As a sports nutritionist, there are plenty of things that annoy me when engaging in the health and fitness community online. Right near the top of my list are people that think a keto diet is the solution to improving everyone’s sports performance. Hint: keto is not the answer. Not too far behind, are those that believe that pre-workouts don’t work, and that you shouldn’t take one. Now it’s true, you don’t *need* to take a pre-workout to train or compete. However, it’s absolutely not true that they don’t work. In fact pre-workout supplements can be very useful for many people in different situations.
What is pre-workout?
A pre-workout is a powdered supplement that blends together performance promoting ingredients. A pre-workout will improve your alertness, extend your endurance, and help you recover between high intensity efforts. Whether that’s hitting the ball up on the rugby paddock, or completing a near maximal set of squats. Many pre-workouts also contain nitrate promoting ingredients which not only improve your endurance but provide a good muscle pump.
What makes a good pre-workout?
Not all pre-workouts are created equal. When deciding on a pre-workout, be sure to read that the ingredients panel! Check that you are not buying something with ingredients that are banned by ASADA / WADA or illegal in Australia. If you compete in a tested sport, you shouldn’t take supplements, especially pre-workouts, without approval from a sports dietitian first. You should only purchase from a company that independently and regularly tests the safety and compliance of their products – like VPA!
In addition to not containing banned ingredients, most of the ingredients in good a pre-workout should appear on the AIS Group A list of supplements. Anything that is classed as a Group A supplement has “Strong scientific evidence for use in specific situations in sport using evidence-based protocols”. In short, there is consensus that group A supplements work and aid your sporting performance. VPA Kleos Pre-Workout has been formulated using Group A supplements, and a few bonus cognitive enhancers, to provide you with the strongest pre-workout available.
What’s in Kleos Pre-workout?
VPA abides by both FSANZ and WADA/ASADA for all of our ingredient dosages. To meet clinical efficacy for some ingredients such as creatine we are unable to have serving sizes large enough that also abide by the above governing bodies. If you feel the need and under the correct dietetic advice you are welcome to adjust your serving size or take additional supplements.
The first of our Group A supplements, caffeine is a stimulant that decreases the rate of perceived exertion, making exercise feel easier than it actually is.
The second Group A supplement, creatine plays a role in energy production, and specifically increases energy production during intense exercise. In this way, it increases power output during training. Some individuals may want to top-up their daily creatine intake to clinical dose by purchasing it in pure form and adding it to their daily supplement stack.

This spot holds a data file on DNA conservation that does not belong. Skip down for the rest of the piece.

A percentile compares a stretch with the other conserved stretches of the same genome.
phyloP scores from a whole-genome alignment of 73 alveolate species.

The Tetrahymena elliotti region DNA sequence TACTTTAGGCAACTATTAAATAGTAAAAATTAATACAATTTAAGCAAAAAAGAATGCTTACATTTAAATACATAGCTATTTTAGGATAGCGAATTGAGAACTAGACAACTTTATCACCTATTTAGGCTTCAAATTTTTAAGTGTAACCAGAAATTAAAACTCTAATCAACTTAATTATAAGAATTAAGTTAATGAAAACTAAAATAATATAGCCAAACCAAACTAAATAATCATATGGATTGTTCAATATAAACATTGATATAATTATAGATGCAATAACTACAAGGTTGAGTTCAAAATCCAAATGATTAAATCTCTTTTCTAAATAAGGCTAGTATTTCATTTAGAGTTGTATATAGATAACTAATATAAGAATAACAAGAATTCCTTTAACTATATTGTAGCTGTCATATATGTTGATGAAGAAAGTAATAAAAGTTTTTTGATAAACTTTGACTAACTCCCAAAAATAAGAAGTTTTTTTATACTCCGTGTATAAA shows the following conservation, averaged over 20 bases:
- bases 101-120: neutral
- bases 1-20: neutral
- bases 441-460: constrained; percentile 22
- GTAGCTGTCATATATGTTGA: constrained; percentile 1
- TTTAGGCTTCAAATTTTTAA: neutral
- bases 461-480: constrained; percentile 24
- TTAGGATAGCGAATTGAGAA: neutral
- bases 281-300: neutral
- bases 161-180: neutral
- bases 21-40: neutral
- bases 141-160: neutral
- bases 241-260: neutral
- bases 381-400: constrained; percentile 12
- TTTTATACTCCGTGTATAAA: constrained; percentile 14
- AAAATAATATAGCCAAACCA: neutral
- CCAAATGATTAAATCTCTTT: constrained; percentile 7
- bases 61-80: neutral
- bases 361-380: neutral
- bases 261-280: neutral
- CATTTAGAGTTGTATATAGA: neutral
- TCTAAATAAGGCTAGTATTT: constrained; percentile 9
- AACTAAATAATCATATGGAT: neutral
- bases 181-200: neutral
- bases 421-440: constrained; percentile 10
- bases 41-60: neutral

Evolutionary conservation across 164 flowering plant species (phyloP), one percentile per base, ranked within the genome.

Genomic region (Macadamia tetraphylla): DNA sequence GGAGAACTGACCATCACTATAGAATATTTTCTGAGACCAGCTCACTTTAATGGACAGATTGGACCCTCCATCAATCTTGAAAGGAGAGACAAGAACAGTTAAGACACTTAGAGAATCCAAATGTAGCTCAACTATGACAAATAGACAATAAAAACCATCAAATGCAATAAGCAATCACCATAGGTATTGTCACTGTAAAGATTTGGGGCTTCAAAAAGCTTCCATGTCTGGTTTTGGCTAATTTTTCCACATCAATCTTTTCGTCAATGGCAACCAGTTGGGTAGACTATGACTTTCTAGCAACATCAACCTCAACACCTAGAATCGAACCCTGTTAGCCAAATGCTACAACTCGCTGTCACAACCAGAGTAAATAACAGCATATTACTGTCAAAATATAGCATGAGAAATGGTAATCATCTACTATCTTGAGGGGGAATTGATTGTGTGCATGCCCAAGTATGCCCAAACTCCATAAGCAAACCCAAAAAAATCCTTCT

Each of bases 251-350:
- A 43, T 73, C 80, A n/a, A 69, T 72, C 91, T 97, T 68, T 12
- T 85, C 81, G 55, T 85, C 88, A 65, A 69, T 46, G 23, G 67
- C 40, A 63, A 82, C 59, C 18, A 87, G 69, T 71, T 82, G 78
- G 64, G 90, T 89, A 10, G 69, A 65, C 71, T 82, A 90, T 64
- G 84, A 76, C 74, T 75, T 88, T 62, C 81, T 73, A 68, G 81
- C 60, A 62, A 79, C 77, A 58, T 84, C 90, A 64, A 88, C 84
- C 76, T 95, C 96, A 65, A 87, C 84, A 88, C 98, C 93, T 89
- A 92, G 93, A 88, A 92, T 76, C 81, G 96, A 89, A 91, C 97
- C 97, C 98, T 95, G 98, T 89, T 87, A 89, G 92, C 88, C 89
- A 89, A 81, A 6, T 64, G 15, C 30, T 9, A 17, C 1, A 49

Our third Group A supplement, beta-alanine helps buffer the muscles against acid produced during intense training. It increases the reps that can be done at a given weight. Beta-alanine also improves performance in moderate to intense cardio activities such as sprinting, rowing, or intermittent sports (2-5g not time-dependent).
Our fourth Group A supplement, sodium bicarbonate acts as a buffer against acid produced during intense training. It increases the reps that can be done at a given weight and recovery between intense and short bouts of exercise.
AAKG, Citruline Malate are nitrate promoting ingredients that open the blood vessels and improve blood and nutrient delivery. The provide a mean muscle pump and deliver oxygen to muscles at a higher rate.
Taurine, Siberian Ginseg, Ashwaganda. A big part of training and hitting goals is being able to switch on mentally and dedicate yourself with focus to the task ahead. These ingredients will help you do that.
So, do pre-workouts work?
Yes! The right pre-workout, when correctly formulated with scientifically backed ingredients, can improve your sporting performance.
Can’t I eat a banana and drink a coffee as a pre-workout?
Yes, a banana and a coffee make a perfectly good pre-workout meal for most people. In fact, it’s important to note that taking a pre-workout alone is not optimal prior to training. You should also be eating some kind of carbohydrate energy before you train or compete. Food options like a banana, a crumpet with topping, or rice crackers are decent examples. On the run and need of something fast? VPA Performance Gels provide a 25g serve of easily digested carbohydrate for a kick of energy. However, here are some good reasons why choosing a pre-workout over natural foods might work better for you some of the time.
Advantages of using pre-workout over food and coffee
- The caffeine content of coffee is totally unpredictable and you never know how much you are obtaining through your coffee. A properly measured pre-workout will provide you with a known dose.
- A coffee doesn’t provide other performance boosting ingredients like beta-alanine, bicarbonate, creatine etc.
- Training or competing, especially at high intensity, with too much food in your stomach may cause digestive discomfort and result in sub-optimal performance.
- It’s convenient and you always have it on hand.
So there you go, as you can see, a good pre-workout does work to improve your sports performance.